What is not brought to consciousness, comes to us as fate. (Carl Jung)
The symptoms we bring to therapy – stuckness, sadness, a general dissatisfaction with ourselves or our relationships — are not random. They have meaning, specific to who we are and what has happened to us in our life.
What many of us have learned to label “fate” is often a decision we have made that is outside our awareness. We have little choice over our actions and reactions when we don’t understand their origins and what function they serve.
Therapy can be a helpful resource in being able to focus on the parts of ourselves that we learned to manage by avoiding or denying, that are no longer part of our conscious selves. The shamed parts: Big boys/girls don’t behave like that! The frightened parts: I’ll give you something to complain about! The lost or abandoned parts: Don’t come out of your room until you can behave!
In protecting ourselves from knowing just how hurt, scared or abandoned those parts of us really feel, we may develop ways of thinking about ourselves that become our “reality,” a reality we eventually need to move on from if we are going to have rich, fulfilling lives.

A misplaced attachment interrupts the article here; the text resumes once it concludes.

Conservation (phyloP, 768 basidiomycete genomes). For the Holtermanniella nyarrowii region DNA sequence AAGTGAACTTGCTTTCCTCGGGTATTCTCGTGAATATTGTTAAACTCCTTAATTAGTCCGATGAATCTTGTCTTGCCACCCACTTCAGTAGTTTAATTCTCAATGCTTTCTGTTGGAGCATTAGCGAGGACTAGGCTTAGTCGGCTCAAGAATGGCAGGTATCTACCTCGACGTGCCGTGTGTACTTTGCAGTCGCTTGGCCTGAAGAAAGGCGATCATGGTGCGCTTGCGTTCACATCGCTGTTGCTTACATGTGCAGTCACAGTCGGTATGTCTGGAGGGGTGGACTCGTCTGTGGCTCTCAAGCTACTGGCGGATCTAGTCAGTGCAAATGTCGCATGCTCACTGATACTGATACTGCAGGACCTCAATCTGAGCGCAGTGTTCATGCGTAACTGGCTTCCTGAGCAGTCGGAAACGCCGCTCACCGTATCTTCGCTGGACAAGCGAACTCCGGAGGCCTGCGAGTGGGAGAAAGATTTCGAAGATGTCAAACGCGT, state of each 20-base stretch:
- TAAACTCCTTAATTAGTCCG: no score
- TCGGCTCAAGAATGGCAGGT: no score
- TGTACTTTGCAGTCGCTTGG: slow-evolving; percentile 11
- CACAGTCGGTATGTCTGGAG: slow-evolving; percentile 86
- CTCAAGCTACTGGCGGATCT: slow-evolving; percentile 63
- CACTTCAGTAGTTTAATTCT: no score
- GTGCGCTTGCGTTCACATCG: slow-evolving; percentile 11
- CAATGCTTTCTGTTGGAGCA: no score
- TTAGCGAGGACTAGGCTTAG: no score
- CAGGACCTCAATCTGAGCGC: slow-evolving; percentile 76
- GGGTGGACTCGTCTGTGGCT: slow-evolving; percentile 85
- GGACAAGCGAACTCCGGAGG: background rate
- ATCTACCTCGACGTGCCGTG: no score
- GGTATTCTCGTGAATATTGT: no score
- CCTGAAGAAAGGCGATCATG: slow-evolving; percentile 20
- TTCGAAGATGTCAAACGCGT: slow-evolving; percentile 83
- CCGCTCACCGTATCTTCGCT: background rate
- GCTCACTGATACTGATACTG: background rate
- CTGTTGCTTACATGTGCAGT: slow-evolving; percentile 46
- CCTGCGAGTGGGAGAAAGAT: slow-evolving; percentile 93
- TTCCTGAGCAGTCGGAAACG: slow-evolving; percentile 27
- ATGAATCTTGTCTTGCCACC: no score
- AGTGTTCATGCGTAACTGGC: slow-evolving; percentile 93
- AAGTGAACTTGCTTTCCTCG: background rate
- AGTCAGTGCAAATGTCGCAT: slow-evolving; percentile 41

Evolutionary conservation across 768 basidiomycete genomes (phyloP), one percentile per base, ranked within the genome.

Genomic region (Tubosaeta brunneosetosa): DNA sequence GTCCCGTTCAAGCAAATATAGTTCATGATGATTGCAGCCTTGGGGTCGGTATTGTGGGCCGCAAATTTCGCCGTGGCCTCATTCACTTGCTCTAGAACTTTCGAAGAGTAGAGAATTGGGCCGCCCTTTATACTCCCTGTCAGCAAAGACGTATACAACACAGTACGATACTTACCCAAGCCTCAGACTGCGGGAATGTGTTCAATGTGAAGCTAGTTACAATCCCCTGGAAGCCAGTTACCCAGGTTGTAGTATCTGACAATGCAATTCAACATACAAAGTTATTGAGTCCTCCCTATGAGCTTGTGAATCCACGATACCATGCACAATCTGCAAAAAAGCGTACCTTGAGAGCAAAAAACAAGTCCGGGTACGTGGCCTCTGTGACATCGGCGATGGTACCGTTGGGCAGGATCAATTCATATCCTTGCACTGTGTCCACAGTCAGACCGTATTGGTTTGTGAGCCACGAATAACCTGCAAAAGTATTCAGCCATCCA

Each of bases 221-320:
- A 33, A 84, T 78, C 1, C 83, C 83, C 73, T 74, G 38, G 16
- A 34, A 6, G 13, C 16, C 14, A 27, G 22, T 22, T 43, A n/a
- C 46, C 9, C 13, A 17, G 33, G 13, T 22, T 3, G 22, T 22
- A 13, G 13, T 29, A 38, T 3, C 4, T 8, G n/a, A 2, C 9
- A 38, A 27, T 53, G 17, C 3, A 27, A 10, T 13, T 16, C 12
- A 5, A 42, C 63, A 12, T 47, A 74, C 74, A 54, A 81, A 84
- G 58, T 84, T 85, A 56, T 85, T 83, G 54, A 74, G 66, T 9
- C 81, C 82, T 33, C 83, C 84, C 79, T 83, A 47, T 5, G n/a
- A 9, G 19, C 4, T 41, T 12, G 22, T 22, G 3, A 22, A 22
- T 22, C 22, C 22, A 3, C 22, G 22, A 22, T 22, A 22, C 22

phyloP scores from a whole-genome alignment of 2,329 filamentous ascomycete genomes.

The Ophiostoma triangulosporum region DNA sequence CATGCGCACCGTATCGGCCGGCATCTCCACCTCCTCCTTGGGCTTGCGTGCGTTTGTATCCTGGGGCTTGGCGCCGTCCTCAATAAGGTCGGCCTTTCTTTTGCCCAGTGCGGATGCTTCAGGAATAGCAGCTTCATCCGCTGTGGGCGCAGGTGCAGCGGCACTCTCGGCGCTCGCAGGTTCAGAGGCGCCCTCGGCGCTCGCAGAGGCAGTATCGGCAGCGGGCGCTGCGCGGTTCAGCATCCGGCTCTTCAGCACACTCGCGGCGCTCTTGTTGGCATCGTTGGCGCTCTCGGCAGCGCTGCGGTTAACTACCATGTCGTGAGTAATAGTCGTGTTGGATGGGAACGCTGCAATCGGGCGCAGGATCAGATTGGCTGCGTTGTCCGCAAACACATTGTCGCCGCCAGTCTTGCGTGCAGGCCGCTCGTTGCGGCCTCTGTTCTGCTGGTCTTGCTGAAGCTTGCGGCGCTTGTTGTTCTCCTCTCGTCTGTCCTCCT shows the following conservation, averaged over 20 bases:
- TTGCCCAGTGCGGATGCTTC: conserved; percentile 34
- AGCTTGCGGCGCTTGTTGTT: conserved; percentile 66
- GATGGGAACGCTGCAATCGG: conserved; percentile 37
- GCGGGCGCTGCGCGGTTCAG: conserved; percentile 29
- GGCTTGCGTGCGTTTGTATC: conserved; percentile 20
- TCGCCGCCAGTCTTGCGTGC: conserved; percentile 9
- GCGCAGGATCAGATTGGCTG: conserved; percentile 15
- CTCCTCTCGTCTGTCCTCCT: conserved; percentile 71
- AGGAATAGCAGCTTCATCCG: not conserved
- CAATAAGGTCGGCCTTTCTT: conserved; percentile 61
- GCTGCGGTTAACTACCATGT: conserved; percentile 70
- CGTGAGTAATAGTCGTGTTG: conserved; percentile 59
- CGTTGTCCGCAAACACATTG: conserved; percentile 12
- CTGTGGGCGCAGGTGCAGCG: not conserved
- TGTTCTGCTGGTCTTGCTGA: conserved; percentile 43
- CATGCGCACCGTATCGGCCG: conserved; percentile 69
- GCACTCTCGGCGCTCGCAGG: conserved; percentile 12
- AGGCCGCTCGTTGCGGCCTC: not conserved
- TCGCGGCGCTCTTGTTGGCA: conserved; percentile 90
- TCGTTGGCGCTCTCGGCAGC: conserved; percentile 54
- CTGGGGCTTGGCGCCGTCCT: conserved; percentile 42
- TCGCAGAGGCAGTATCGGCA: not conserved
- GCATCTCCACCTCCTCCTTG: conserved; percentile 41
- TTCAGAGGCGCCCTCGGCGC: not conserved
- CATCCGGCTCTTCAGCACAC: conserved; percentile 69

It is tempting, for example, when we feel hopeless or helpless, to say “that’s just the way things are.” If we can find a way to reconnect with the vulnerable feelings that lie underneath “the way things are,” we may be able to get to the many resources and choices we have now as adults that we didn’t have as children.
Consciousness is the route to escaping “fate” by daring to find out who we really are in the present, behind the mask we may have created to please the people who influenced us the most.